Race, Identity and Citizenship in Black Africa: The Case of the Lebanese in Ghana (1)

Article excerpt

ABSTRACT

As we approach the post-colonial half century, transnationalism has become a major reality in Africa and the wider world with the proliferation of immigrants, refugees and displaced persons. But transnationalism is not a new development, and diaspora and globalization--both historical processes--have long served as contexts for the remaking of identity, citizenship and polity. Today, concepts such as 'cosmopolitanism' and 'flexible citizenship' are in vogue in a globalized world, as transnationalism challenges statist concepts of political citizenship. In this article, using the case of Ghana, I revisit the historic presence of a Lebanese diaspora in west Africa from the 1860s, and the intellectual and political obstacles that have worked against their full incorporation as active political citizens. I seek to understand why the prospect of non-black citizenship was considered problematic in black Africa during the era of decolonization, interrogating the institutional legacies of colonial rule and pan-Africanist thought. The intellectual rigidity of pan-Africanism on race is contrasted with current notions of the constructedness of identity. I probe the ways in which the Lebanese in Ghana constructed their identities, and how these facilitated or obstructed assimilation. As African governments seek to tap into the resources of the new African communities in Europe and North America, the article suggests the timeliness of exploring alternative criteria to indigeneity when defining citizenship in black Africa.

RESUME

Alors que nous approchons du demi-siecle post-colonial, le transnationalisme est devenu une realite majeure en Afrique comme ailleurs avec la proliferation des immigrants, des refugies et des deplaces. Of, le transnationalisme n'est pas un element nouveau et les processus historiques que sont la diaspora et la mondialisation servent depuis longtemps de contexte de remodelage de l'identite, de la citoyennete et de l'organisation etatique. Aujourd'hui, des concepts comme le <> et la <> sont en vogue dans un monde globalise, alors que le transnationalisme remet en cause les concepts etatiques de citoyennete politique. Dans cet article, l'auteur revisite, a travers le cas du Ghana, la presence historique d'une diaspora libanaise en Afrique de l'Ouest depuis les annees 1860, et les obstacles intellectuels et politiques a leur pleine incorporation en tant que citoyens politiques actifs. Il cherche a comprendre pourquoi la perspective d'une citoyennete non-noire etait jugee problematique en Afrique noire pendant la periode de la decolonisation, en interrogeant l'heritage institutionnel du regime colonial et de la pensee panafricaniste. L'article met en contraste la rigidite intellectuelle du panafricanisme sur les questions de race avec les notions courantes d'interpretation de l'identite. Il explore la maniere dont les Libanais ont construit leurs identites au Ghana et comment celles-ci ont facilite ou gene leur assimilation. A l'heure au les gouvernements africains cherchent A exploiter les ressources des nouvelles communautes africaines en Europe et en Amerique du Nord, l'article suggere qu'il est opportun d'explorer d'autres criteres d'indigeneite pour definir la citoyennete en Afrique noire.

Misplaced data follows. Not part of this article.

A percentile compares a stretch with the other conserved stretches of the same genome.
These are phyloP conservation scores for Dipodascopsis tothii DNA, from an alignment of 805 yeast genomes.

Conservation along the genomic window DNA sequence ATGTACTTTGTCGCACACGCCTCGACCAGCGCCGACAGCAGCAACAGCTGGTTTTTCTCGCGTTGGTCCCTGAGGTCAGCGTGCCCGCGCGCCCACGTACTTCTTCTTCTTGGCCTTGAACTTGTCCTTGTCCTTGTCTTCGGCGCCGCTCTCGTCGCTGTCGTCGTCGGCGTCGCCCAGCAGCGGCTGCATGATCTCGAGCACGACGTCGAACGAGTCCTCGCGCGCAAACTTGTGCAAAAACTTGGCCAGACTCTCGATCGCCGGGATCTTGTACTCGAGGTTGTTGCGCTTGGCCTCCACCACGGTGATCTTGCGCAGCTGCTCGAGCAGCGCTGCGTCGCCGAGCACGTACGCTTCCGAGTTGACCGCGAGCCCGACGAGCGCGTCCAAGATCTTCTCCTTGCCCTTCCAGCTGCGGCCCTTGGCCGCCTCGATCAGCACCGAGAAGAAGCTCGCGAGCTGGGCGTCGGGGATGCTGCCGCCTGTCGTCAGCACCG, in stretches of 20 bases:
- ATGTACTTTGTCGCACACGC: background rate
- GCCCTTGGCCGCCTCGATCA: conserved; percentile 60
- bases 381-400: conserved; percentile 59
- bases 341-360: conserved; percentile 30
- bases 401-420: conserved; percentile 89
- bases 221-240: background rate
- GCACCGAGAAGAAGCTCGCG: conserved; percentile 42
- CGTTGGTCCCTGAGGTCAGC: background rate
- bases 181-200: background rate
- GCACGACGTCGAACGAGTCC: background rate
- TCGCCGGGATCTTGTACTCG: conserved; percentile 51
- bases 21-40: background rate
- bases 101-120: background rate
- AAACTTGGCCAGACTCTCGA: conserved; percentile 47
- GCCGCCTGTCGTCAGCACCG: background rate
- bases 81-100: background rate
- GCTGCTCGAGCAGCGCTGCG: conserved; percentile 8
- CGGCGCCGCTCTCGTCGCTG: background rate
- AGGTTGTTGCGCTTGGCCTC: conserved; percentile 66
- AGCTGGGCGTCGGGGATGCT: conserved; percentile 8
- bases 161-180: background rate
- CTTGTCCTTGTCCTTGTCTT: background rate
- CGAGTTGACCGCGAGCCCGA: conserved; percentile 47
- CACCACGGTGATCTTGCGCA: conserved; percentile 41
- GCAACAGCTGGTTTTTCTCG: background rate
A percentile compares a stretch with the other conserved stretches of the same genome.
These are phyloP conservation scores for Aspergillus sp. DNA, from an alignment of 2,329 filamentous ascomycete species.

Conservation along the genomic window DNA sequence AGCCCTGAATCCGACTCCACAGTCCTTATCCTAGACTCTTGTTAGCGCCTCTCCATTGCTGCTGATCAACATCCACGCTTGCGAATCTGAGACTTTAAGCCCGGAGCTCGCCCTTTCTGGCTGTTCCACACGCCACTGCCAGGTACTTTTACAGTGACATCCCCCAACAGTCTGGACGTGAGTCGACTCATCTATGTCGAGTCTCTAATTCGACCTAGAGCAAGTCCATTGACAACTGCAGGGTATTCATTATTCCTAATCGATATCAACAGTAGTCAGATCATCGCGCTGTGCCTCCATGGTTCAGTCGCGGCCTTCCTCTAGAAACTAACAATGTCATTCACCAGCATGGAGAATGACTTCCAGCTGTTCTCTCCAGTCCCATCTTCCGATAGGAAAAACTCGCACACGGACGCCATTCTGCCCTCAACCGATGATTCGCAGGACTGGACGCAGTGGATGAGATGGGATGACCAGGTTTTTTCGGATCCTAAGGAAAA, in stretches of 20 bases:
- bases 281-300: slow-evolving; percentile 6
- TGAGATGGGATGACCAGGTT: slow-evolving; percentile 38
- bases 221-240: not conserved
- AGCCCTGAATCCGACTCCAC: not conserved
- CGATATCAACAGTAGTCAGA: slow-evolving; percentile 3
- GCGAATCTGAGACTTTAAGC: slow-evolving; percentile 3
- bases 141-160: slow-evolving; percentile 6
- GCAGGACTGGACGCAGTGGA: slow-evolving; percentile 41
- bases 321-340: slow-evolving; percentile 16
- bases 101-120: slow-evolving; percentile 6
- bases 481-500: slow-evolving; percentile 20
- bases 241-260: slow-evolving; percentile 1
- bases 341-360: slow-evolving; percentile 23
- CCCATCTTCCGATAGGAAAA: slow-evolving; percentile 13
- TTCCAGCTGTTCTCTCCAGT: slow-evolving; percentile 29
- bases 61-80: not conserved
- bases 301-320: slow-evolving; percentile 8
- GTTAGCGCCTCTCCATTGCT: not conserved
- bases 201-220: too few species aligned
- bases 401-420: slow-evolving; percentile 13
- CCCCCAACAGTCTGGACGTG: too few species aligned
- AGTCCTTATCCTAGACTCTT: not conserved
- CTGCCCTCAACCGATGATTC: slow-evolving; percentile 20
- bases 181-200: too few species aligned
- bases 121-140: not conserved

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The growth in studies of diaspora, globalization and transnationalism in the past decade has equipped us with unique tools and insights that can be deployed in approaching what are in reality historic phenomena. Frederick Cooper has remarked on how discussions of globalization today lack historical depth in the interconnections they draw, and how in the excitement we overlook globalization's flows and blockages, that it empowers some and disempowers others (Cooper 2001). (2) Anthony Appiah (2005: 216) comments on the longue duree of globalization, describing the entire history of the human species as the history of globalization. …